Overall color of body, tail, and wings, black with green iridescence; wings have white streaks and spotting. Male's neck and head, black; female's neck and head buff brown. 9 cm (35 in) in length; 114 cm (45 in) wing-span. This species swims with the body totally submerged, and just the neck and head above water. This swimming style has earned the Anhinga a common name of Snakebird, because its head and neck appear snake-like above the surface of the water.
In the Southeast, the nesting season begins in December and continues through August, peaking from mid-March to mid-May. This species commonly nests in colonies with herons and egrets. The nest site, usually in a tree 1-6 m (4-20 feet) above the water or ground, is chosen by the male. The male brings sticks, twigs, and dead leaves to the nest site, and the female builds the nest. The female lays 2-5 (usually 4) eggs, which both adults incubate for 26-29 days. the young are altricial and are brooded by the male and female for 12 days. After 12 days, the young start climbing around the nest, but continue to be cared for by the adults until they fledge.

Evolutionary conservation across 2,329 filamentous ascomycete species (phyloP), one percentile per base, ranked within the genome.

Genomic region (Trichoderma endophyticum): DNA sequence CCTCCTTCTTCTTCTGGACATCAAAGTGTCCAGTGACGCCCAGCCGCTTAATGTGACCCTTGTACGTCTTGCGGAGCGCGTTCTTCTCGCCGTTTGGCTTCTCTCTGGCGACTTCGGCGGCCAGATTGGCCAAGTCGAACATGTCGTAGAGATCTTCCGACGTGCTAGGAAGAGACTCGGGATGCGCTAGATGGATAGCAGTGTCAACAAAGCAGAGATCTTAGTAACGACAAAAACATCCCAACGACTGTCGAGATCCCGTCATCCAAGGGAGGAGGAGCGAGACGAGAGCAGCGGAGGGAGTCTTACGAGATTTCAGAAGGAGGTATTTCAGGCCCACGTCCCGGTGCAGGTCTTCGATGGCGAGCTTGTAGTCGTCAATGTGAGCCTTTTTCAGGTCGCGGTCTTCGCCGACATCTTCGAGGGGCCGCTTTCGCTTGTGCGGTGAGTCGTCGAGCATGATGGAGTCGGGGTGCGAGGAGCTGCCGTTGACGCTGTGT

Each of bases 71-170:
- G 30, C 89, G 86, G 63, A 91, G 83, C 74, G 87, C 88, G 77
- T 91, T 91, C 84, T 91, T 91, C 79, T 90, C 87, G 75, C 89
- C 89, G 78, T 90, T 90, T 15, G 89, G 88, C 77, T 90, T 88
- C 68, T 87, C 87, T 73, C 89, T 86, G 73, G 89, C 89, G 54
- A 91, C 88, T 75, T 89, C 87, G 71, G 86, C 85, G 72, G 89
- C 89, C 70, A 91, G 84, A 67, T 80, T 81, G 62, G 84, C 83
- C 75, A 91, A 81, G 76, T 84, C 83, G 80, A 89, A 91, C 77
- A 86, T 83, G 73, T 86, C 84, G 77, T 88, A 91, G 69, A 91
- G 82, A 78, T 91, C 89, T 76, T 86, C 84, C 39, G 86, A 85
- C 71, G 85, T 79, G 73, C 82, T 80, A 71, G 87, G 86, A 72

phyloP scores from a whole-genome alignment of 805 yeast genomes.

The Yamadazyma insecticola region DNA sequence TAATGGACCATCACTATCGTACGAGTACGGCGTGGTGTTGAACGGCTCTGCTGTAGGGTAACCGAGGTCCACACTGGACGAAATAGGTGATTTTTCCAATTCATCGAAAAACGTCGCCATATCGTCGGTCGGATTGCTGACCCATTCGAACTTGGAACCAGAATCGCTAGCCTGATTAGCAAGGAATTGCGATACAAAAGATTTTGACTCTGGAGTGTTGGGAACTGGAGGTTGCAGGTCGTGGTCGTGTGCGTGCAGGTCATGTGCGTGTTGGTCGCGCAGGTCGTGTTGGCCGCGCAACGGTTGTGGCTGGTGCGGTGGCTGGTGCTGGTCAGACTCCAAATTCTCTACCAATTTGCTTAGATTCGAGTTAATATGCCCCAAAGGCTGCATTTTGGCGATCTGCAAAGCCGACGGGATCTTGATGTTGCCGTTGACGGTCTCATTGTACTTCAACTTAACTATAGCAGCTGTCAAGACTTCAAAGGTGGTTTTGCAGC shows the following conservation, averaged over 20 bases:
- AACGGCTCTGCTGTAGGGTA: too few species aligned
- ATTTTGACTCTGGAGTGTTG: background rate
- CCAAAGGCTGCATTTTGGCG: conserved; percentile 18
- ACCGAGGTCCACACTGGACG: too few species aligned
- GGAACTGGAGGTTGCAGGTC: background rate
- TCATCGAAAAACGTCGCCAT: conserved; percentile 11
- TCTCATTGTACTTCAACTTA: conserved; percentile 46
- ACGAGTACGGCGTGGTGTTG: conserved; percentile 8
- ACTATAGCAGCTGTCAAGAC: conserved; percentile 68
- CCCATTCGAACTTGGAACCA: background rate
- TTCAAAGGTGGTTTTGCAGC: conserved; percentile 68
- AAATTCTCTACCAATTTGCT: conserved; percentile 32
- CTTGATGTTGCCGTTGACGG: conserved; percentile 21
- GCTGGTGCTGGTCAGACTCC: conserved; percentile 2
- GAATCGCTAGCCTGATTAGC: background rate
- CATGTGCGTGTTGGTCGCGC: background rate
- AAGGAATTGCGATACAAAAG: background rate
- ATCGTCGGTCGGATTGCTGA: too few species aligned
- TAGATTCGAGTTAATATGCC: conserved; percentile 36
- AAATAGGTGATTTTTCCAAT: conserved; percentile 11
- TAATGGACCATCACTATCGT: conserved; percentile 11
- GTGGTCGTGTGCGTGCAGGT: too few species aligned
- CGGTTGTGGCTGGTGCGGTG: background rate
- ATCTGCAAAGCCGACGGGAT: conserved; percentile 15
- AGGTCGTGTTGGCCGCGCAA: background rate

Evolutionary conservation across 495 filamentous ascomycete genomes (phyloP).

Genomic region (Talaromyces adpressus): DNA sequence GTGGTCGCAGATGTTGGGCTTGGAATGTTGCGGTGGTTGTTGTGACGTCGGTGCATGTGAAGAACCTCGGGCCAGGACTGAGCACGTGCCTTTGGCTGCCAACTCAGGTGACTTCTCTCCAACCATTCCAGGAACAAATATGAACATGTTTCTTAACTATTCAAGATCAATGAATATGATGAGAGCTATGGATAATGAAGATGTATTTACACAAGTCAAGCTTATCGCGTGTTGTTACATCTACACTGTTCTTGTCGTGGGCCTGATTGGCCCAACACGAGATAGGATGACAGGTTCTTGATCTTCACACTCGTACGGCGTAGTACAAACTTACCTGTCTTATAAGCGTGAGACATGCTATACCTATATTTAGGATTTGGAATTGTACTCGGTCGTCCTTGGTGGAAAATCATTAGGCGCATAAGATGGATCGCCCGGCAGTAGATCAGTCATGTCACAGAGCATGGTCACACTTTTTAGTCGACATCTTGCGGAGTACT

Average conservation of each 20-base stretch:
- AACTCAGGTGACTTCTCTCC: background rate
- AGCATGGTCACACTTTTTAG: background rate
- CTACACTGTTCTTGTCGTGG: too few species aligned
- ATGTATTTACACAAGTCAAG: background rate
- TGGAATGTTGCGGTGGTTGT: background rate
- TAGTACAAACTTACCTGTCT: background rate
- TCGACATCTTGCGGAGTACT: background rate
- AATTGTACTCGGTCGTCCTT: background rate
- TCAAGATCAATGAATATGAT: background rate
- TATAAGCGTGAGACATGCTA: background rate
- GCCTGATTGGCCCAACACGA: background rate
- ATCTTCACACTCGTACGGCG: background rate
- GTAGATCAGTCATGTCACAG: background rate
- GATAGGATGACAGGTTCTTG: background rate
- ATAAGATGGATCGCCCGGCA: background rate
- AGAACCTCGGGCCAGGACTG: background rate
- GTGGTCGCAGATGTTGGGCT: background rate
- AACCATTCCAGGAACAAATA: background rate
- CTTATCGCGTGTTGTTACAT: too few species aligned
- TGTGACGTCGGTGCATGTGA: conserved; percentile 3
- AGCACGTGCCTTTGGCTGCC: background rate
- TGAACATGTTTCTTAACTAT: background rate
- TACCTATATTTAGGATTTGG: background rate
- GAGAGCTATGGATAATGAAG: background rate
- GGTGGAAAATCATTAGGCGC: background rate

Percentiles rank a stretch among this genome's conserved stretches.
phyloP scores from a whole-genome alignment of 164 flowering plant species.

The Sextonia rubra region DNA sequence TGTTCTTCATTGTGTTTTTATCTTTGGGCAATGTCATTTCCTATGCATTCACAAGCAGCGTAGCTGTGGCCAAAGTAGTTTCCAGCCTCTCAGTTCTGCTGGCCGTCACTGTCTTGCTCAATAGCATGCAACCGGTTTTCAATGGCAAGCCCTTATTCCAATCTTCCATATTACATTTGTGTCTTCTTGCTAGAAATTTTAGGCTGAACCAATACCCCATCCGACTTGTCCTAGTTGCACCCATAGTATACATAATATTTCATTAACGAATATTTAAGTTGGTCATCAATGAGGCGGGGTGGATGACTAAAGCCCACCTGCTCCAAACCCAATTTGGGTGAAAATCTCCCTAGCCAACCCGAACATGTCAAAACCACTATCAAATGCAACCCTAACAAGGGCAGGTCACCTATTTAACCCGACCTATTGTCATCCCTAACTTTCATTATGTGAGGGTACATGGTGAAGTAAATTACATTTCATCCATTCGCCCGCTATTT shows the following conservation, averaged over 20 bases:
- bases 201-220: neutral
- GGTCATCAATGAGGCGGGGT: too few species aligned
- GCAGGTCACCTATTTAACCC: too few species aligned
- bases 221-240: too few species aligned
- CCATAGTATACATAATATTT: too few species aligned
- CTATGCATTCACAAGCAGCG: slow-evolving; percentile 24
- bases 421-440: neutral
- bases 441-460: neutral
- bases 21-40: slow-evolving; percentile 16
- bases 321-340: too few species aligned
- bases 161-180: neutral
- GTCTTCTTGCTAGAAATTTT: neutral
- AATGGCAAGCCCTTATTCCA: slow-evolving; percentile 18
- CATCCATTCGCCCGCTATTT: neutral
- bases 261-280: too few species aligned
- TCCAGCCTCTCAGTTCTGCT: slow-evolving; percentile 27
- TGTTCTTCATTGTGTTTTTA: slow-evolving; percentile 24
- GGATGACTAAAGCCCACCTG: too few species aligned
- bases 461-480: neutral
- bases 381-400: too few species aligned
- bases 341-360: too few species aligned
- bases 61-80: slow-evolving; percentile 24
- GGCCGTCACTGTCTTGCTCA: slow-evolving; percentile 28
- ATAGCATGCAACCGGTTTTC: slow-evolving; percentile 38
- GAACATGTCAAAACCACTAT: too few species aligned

The Anhinga uses open or partly open bodies of water that have nearby nesting and roosting vegetation, especially willows. It frequents fresh or brackish water, where it dives and spears fish with its pointed bill. Other foods taken include aquatic invertebrates, amphibians, and small vertebrates.
Within the United States, the Anhinga occurs all year in the coastal areas from southern Texas on the Gulf of Mexico east and north to southern Virginia. Within Georgia, populations are low during the breeding season in the southeastern half of the state and increase in number as one moves farther south and east toward the coast. The ranges of this species shows its preference for coastal areas.
This species is listed as Endangered in Kentucky and "Of Special Concern" in Tennessee and North Carolina.
The cormorants are the species most similar to the Anhinga. Cormorants can be differentiated from the Anhinga by their down-curved bill tip, their facial coloration (usually with yellow near the bill), and their lack of white spotting on the wings.